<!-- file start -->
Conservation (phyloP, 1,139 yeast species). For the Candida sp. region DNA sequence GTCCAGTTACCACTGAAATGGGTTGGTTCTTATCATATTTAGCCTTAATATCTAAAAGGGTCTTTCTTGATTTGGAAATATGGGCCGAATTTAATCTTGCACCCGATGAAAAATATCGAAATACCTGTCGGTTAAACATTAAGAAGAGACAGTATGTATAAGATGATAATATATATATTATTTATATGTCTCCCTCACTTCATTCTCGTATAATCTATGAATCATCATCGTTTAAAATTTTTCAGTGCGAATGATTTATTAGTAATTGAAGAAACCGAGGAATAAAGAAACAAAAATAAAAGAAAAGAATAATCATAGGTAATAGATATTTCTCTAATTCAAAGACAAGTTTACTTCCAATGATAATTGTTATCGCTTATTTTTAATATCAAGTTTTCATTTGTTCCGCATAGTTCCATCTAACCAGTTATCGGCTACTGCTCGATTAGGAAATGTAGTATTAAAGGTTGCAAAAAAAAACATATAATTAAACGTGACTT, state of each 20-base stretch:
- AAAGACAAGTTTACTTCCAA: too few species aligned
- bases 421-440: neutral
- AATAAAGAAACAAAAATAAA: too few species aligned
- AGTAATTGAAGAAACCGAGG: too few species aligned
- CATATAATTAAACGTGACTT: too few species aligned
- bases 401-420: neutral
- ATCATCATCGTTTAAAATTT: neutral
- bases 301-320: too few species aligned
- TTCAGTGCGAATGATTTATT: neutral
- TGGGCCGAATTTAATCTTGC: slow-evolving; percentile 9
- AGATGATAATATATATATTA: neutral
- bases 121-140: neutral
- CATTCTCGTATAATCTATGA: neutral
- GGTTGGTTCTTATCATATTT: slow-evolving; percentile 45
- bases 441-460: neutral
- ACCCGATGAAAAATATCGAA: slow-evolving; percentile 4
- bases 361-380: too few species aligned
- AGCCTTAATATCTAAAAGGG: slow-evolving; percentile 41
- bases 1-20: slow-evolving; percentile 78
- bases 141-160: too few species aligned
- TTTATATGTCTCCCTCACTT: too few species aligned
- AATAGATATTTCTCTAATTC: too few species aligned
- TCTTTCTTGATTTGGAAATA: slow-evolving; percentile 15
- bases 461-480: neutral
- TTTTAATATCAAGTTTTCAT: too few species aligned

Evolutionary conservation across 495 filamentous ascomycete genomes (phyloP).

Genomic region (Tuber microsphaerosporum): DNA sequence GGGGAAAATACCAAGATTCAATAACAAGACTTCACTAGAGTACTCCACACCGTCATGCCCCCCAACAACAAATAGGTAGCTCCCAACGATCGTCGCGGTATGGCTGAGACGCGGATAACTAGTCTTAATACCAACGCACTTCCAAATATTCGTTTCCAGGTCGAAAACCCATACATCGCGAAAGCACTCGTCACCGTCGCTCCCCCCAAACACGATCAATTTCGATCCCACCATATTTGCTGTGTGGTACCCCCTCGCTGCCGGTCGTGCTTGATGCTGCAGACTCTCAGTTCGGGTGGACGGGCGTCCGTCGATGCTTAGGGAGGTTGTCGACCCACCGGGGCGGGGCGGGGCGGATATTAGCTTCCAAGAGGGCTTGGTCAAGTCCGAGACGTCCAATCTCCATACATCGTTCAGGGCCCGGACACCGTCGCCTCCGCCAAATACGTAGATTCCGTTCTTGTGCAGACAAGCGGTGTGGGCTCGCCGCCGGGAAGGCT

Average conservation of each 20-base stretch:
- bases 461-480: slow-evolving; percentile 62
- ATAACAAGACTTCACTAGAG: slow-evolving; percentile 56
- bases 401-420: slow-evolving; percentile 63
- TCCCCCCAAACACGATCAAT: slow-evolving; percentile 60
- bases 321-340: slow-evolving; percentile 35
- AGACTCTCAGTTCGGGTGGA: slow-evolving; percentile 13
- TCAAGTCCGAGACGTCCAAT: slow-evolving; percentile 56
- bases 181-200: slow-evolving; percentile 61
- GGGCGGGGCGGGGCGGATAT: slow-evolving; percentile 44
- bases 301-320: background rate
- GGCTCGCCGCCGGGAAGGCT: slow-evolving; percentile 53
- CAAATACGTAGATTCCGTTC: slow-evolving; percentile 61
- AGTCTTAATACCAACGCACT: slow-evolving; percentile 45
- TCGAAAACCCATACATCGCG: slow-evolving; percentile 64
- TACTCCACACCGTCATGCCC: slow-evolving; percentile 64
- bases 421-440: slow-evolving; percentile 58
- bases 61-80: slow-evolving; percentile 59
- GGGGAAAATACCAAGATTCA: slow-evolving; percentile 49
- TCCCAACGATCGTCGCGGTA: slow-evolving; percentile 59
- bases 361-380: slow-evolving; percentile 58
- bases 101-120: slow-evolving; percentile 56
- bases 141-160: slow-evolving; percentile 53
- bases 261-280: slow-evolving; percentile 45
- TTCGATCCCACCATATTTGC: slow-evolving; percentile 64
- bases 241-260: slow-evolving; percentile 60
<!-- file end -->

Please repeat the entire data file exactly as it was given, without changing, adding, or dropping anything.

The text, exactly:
Conservation (phyloP, 1,139 yeast species). For the Candida sp. region DNA sequence GTCCAGTTACCACTGAAATGGGTTGGTTCTTATCATATTTAGCCTTAATATCTAAAAGGGTCTTTCTTGATTTGGAAATATGGGCCGAATTTAATCTTGCACCCGATGAAAAATATCGAAATACCTGTCGGTTAAACATTAAGAAGAGACAGTATGTATAAGATGATAATATATATATTATTTATATGTCTCCCTCACTTCATTCTCGTATAATCTATGAATCATCATCGTTTAAAATTTTTCAGTGCGAATGATTTATTAGTAATTGAAGAAACCGAGGAATAAAGAAACAAAAATAAAAGAAAAGAATAATCATAGGTAATAGATATTTCTCTAATTCAAAGACAAGTTTACTTCCAATGATAATTGTTATCGCTTATTTTTAATATCAAGTTTTCATTTGTTCCGCATAGTTCCATCTAACCAGTTATCGGCTACTGCTCGATTAGGAAATGTAGTATTAAAGGTTGCAAAAAAAAACATATAATTAAACGTGACTT, state of each 20-base stretch:
- AAAGACAAGTTTACTTCCAA: too few species aligned
- bases 421-440: neutral
- AATAAAGAAACAAAAATAAA: too few species aligned
- AGTAATTGAAGAAACCGAGG: too few species aligned
- CATATAATTAAACGTGACTT: too few species aligned
- bases 401-420: neutral
- ATCATCATCGTTTAAAATTT: neutral
- bases 301-320: too few species aligned
- TTCAGTGCGAATGATTTATT: neutral
- TGGGCCGAATTTAATCTTGC: slow-evolving; percentile 9
- AGATGATAATATATATATTA: neutral
- bases 121-140: neutral
- CATTCTCGTATAATCTATGA: neutral
- GGTTGGTTCTTATCATATTT: slow-evolving; percentile 45
- bases 441-460: neutral
- ACCCGATGAAAAATATCGAA: slow-evolving; percentile 4
- bases 361-380: too few species aligned
- AGCCTTAATATCTAAAAGGG: slow-evolving; percentile 41
- bases 1-20: slow-evolving; percentile 78
- bases 141-160: too few species aligned
- TTTATATGTCTCCCTCACTT: too few species aligned
- AATAGATATTTCTCTAATTC: too few species aligned
- TCTTTCTTGATTTGGAAATA: slow-evolving; percentile 15
- bases 461-480: neutral
- TTTTAATATCAAGTTTTCAT: too few species aligned

Evolutionary conservation across 495 filamentous ascomycete genomes (phyloP).

Genomic region (Tuber microsphaerosporum): DNA sequence GGGGAAAATACCAAGATTCAATAACAAGACTTCACTAGAGTACTCCACACCGTCATGCCCCCCAACAACAAATAGGTAGCTCCCAACGATCGTCGCGGTATGGCTGAGACGCGGATAACTAGTCTTAATACCAACGCACTTCCAAATATTCGTTTCCAGGTCGAAAACCCATACATCGCGAAAGCACTCGTCACCGTCGCTCCCCCCAAACACGATCAATTTCGATCCCACCATATTTGCTGTGTGGTACCCCCTCGCTGCCGGTCGTGCTTGATGCTGCAGACTCTCAGTTCGGGTGGACGGGCGTCCGTCGATGCTTAGGGAGGTTGTCGACCCACCGGGGCGGGGCGGGGCGGATATTAGCTTCCAAGAGGGCTTGGTCAAGTCCGAGACGTCCAATCTCCATACATCGTTCAGGGCCCGGACACCGTCGCCTCCGCCAAATACGTAGATTCCGTTCTTGTGCAGACAAGCGGTGTGGGCTCGCCGCCGGGAAGGCT

Average conservation of each 20-base stretch:
- bases 461-480: slow-evolving; percentile 62
- ATAACAAGACTTCACTAGAG: slow-evolving; percentile 56
- bases 401-420: slow-evolving; percentile 63
- TCCCCCCAAACACGATCAAT: slow-evolving; percentile 60
- bases 321-340: slow-evolving; percentile 35
- AGACTCTCAGTTCGGGTGGA: slow-evolving; percentile 13
- TCAAGTCCGAGACGTCCAAT: slow-evolving; percentile 56
- bases 181-200: slow-evolving; percentile 61
- GGGCGGGGCGGGGCGGATAT: slow-evolving; percentile 44
- bases 301-320: background rate
- GGCTCGCCGCCGGGAAGGCT: slow-evolving; percentile 53
- CAAATACGTAGATTCCGTTC: slow-evolving; percentile 61
- AGTCTTAATACCAACGCACT: slow-evolving; percentile 45
- TCGAAAACCCATACATCGCG: slow-evolving; percentile 64
- TACTCCACACCGTCATGCCC: slow-evolving; percentile 64
- bases 421-440: slow-evolving; percentile 58
- bases 61-80: slow-evolving; percentile 59
- GGGGAAAATACCAAGATTCA: slow-evolving; percentile 49
- TCCCAACGATCGTCGCGGTA: slow-evolving; percentile 59
- bases 361-380: slow-evolving; percentile 58
- bases 101-120: slow-evolving; percentile 56
- bases 141-160: slow-evolving; percentile 53
- bases 261-280: slow-evolving; percentile 45
- TTCGATCCCACCATATTTGC: slow-evolving; percentile 64
- bases 241-260: slow-evolving; percentile 60